Kind of like a tinkertoy system for big kids. If you're an engineer you'll probably love this! The project was successful, earning triple its goal. But you should still check it out to see if you'd like to place orders Terence Tam.
Unfortunately, I missed a couple prospective project presentations because I had to leave. I hope to plug those when they go live.
I foresee crowdfunding having a significant impact on all sorts of entrepreneurial activity, manufacturing, and jobs. I think it's a great thing. If you've never checked it out before, why not do so now? You might find some project that you really like!
Tuesday, June 12, 2012
David Farland has written an article about "teaching fans to shout". (Thanks to The Passive Voice for linking to it.)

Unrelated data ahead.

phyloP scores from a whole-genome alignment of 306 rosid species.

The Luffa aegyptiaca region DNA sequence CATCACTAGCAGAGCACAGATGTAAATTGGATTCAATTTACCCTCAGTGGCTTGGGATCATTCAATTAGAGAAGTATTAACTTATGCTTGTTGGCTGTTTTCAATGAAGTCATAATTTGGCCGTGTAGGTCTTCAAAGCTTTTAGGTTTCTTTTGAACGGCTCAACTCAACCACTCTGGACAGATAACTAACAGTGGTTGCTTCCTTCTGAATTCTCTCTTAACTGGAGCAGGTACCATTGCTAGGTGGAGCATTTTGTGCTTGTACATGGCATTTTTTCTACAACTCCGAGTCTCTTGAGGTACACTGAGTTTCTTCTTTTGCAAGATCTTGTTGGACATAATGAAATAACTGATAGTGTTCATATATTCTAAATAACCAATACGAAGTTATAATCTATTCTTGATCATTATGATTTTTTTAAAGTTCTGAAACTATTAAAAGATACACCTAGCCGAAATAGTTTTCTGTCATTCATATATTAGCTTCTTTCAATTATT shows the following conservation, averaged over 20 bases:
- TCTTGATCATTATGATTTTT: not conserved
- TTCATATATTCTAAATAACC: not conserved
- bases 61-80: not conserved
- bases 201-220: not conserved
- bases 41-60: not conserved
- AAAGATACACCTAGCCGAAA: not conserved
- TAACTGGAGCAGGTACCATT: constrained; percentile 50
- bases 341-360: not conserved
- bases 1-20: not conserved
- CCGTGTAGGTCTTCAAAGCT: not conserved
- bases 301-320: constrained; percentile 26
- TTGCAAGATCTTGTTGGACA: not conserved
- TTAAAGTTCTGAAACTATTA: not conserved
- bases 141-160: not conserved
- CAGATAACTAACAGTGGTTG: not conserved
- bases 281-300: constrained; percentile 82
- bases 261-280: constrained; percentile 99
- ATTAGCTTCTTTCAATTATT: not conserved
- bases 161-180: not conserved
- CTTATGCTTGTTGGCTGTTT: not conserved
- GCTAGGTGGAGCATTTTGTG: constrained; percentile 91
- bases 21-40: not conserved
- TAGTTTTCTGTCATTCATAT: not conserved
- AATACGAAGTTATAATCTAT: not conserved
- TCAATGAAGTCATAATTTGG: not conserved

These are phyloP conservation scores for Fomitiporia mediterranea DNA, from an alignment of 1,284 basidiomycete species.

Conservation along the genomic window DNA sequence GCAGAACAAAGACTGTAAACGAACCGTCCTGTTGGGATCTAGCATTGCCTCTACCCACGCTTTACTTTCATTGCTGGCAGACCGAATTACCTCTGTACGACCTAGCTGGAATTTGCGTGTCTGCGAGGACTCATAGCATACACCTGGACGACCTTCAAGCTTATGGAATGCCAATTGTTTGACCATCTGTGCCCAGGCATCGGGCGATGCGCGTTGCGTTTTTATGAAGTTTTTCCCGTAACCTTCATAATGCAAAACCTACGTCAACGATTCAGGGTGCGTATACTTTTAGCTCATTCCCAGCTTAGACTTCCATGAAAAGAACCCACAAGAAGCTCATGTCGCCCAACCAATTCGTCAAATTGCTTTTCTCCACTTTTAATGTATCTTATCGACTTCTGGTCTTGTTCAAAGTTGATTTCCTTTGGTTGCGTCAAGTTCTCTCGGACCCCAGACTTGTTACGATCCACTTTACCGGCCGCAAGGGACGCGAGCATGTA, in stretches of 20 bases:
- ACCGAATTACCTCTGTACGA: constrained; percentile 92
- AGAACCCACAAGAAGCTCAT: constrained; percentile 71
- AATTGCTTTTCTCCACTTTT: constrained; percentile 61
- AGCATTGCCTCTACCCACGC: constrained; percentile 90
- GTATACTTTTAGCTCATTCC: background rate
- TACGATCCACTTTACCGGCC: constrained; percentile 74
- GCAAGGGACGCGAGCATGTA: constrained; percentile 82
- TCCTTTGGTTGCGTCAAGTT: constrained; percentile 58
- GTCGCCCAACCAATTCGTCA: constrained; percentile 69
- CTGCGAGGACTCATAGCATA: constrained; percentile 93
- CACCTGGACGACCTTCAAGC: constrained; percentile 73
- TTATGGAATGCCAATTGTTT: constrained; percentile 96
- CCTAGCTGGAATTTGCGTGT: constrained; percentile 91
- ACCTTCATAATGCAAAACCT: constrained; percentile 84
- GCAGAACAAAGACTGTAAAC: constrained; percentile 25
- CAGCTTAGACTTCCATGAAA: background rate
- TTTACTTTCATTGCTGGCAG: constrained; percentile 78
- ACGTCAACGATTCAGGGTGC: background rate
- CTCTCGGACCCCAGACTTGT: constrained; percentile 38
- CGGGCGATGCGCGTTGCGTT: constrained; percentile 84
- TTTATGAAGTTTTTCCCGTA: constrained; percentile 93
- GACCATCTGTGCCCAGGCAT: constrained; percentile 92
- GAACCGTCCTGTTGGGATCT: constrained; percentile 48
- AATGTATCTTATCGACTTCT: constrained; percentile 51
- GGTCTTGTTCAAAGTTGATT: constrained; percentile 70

I've been doing something like this in my ebooks, and I thought I'd provide some similar boilerplate content that you can use in your ebooks.
Independent authors need ways to promote. I agree with David that word of mouth is the best path for us indies. This might be off-putting to some, or even sound like begging. But publishing is changing and we must adapt and persevere. Am I ashamed to ask readers for help getting the word out about my books? Not at all! And you shouldn't be either. In fact, if enough of us indies start asking, we might instill a new default behavior in readership to write reviews at a much higher rate than they do now (Dead Dwarves Don't Dance has sold about 8,000 copies and gotten 37 reviews, or about a .4% review rate).